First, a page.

Last week I posted about three of the books I would read this summer. Every summer, I dig into one book on writing, one book on teaching, and one book on the history, philosophy, or state of higher education (along with plenty of other reading, of course).
I’ve finished Anthony Haynes’ Writing Successful Academic Books. It’s a no-nonsense orientation to most aspects of writing an academic book. Haynes covers motivations for writing academic books, types of academic books, the publishing landscape, book proposals, the writing process, time management, working with people (e.g., acquisition editors, developmental editors, copy editors, contributors to edited volumes), and more.
I can recommend this book highly to anyone who has not yet seen a book through to publication. Authors who have published any type of book before will find that Haynes gives a basic introduction to many things they already know well.
The book’s sections on the writing process (especially planning projects and editing your own work) are helpful, as is the chapter on time management. The strongest point of the latter is actually a distillation of Eviatar Zerubavel’s The Clockwork Muse. Those who for some reason do not want to read all of Zerubavel can feel confident that they are getting the highlights from Haynes. I remember liking Zerubavel’s book quite a bit and Haynes presented some of the most important points very concisely.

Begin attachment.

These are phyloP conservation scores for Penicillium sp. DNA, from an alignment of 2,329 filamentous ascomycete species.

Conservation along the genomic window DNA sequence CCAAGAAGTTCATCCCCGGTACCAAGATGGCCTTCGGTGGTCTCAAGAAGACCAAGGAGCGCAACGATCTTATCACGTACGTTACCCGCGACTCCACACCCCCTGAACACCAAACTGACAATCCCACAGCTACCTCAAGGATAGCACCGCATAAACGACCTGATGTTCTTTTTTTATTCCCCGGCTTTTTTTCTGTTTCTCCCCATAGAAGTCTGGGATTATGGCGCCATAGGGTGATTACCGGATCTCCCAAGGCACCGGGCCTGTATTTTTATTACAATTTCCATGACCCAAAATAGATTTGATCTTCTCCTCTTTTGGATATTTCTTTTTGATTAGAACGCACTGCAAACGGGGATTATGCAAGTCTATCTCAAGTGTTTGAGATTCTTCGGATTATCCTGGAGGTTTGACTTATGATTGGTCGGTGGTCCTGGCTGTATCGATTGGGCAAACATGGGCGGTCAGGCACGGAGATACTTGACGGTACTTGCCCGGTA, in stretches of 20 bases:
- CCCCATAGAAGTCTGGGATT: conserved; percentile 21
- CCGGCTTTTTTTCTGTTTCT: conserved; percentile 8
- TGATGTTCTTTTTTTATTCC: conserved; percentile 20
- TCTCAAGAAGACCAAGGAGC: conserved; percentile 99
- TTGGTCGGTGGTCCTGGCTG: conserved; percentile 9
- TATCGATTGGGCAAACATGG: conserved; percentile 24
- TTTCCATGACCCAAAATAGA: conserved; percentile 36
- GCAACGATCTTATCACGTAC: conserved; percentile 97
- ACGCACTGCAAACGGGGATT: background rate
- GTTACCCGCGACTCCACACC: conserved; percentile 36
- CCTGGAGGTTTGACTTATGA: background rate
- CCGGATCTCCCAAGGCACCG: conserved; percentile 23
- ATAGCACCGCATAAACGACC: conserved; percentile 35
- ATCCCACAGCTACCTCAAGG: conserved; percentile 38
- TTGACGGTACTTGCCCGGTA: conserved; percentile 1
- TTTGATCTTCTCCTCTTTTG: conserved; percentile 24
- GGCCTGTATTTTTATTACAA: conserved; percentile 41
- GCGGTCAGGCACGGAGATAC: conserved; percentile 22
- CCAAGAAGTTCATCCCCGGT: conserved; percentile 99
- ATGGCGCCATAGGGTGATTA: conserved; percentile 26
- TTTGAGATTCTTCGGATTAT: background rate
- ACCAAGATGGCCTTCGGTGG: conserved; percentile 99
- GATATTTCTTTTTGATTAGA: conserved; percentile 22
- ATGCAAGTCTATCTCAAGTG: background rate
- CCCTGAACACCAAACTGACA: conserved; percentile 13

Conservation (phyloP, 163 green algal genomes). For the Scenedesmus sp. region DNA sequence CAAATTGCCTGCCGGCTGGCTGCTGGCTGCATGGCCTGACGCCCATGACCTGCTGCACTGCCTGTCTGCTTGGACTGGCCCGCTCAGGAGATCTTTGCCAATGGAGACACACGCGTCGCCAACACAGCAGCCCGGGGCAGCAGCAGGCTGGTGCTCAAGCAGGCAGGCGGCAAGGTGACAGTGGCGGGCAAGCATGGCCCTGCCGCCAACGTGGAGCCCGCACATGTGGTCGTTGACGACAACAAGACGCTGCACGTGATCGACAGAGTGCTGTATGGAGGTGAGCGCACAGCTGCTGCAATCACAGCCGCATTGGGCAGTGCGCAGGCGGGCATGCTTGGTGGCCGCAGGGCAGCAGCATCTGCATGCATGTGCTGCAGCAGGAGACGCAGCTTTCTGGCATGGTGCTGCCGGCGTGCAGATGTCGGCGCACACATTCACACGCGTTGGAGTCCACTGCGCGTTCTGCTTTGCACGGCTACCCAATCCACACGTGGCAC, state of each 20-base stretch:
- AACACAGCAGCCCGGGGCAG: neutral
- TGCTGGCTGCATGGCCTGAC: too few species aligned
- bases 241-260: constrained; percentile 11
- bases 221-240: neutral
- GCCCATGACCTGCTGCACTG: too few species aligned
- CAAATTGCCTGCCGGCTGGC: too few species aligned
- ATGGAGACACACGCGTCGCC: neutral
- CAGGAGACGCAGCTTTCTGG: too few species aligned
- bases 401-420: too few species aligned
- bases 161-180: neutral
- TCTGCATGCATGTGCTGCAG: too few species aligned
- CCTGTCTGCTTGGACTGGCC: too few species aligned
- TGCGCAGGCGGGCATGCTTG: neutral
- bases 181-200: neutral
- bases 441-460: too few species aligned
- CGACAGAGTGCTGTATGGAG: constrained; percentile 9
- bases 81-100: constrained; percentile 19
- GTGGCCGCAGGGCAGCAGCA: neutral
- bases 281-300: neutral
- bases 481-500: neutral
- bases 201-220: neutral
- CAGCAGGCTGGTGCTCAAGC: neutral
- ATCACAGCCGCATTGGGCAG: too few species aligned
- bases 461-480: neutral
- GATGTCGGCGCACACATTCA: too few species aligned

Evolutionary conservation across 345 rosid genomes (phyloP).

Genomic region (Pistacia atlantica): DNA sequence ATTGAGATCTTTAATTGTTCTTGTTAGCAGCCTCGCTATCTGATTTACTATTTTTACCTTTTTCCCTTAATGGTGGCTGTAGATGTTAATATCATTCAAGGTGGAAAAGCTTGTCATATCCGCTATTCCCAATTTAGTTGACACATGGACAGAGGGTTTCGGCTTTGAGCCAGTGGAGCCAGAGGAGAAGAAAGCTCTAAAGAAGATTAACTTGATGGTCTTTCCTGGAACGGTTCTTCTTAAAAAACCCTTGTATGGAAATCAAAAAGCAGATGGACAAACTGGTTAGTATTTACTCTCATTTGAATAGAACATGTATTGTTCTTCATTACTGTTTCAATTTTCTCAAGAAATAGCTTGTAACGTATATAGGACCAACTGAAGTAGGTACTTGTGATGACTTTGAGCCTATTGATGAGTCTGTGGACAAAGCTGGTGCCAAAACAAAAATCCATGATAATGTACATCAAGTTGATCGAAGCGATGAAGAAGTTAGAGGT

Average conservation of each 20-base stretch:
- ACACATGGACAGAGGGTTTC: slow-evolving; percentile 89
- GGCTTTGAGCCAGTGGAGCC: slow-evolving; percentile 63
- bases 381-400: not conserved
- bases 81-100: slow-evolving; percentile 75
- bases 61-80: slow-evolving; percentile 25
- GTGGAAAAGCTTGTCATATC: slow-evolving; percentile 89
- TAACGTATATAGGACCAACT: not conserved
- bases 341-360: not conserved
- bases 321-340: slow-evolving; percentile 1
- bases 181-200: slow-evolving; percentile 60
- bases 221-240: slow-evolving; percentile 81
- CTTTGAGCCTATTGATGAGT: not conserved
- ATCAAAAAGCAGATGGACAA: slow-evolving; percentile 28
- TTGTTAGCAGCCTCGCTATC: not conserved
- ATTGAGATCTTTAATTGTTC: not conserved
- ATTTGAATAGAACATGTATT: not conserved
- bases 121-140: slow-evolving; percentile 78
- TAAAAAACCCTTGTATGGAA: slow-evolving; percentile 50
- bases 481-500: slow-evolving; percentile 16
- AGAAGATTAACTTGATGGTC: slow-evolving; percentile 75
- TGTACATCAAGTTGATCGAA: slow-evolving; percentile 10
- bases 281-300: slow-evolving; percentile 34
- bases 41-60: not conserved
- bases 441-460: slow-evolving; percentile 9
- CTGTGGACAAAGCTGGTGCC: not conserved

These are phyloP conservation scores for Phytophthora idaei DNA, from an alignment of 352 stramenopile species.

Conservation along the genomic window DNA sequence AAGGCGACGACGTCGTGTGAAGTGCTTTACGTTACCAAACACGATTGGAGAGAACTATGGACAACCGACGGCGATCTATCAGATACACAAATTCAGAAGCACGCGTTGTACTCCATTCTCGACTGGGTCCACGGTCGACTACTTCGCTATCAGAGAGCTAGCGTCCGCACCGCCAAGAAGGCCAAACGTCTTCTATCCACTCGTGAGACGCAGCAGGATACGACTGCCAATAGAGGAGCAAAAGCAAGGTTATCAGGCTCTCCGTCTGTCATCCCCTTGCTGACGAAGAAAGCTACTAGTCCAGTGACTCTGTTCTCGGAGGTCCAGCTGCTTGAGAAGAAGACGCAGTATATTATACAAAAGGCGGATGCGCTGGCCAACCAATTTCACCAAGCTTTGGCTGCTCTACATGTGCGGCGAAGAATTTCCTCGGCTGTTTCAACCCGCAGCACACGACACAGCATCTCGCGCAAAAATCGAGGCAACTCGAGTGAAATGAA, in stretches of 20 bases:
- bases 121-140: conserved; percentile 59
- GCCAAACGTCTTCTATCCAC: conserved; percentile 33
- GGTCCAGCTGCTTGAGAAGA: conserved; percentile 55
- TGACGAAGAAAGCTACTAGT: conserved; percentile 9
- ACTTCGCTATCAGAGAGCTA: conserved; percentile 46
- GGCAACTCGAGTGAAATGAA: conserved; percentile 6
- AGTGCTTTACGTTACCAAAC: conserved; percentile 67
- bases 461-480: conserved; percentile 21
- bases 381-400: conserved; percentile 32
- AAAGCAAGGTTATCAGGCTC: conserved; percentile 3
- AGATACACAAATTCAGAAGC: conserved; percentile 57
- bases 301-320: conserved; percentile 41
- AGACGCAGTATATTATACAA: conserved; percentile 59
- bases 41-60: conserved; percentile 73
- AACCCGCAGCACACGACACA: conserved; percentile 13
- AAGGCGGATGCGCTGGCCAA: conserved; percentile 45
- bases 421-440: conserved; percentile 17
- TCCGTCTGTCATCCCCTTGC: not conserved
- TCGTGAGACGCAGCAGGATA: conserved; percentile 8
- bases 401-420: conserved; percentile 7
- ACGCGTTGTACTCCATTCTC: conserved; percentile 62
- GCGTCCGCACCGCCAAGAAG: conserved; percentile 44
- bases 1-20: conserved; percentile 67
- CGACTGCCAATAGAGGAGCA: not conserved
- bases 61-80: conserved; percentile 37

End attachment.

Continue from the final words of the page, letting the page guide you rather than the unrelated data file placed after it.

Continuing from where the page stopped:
That gets to the main strength and weakness of this book: Haynes attempts to be both comprehensive and concise. Each chapter presents in very short form what other authors have written about at greater length in other books (Haynes gives due credit to those authors whose work he leans on hardest). This is not to say that Haynes adds nothing original, but you can find excellent book-length treatments of nearly every (perhaps every) topic that Haynes covers in brief. Haynes’ concision is great if you want a brief overview. On the other hand, some readers could use a lengthier orientation to writing book proposals, managing their writing time, or another important topic.
So, is Haynes’ book for you? If you haven’t yet published a book and you want a concise overview of the writing and publishing process, then pick this book up. If you have published before or want a more in-depth treatment of some aspect of the writing process, then you might want to pick it up at the library and skim some of the chapters of greatest interest to you.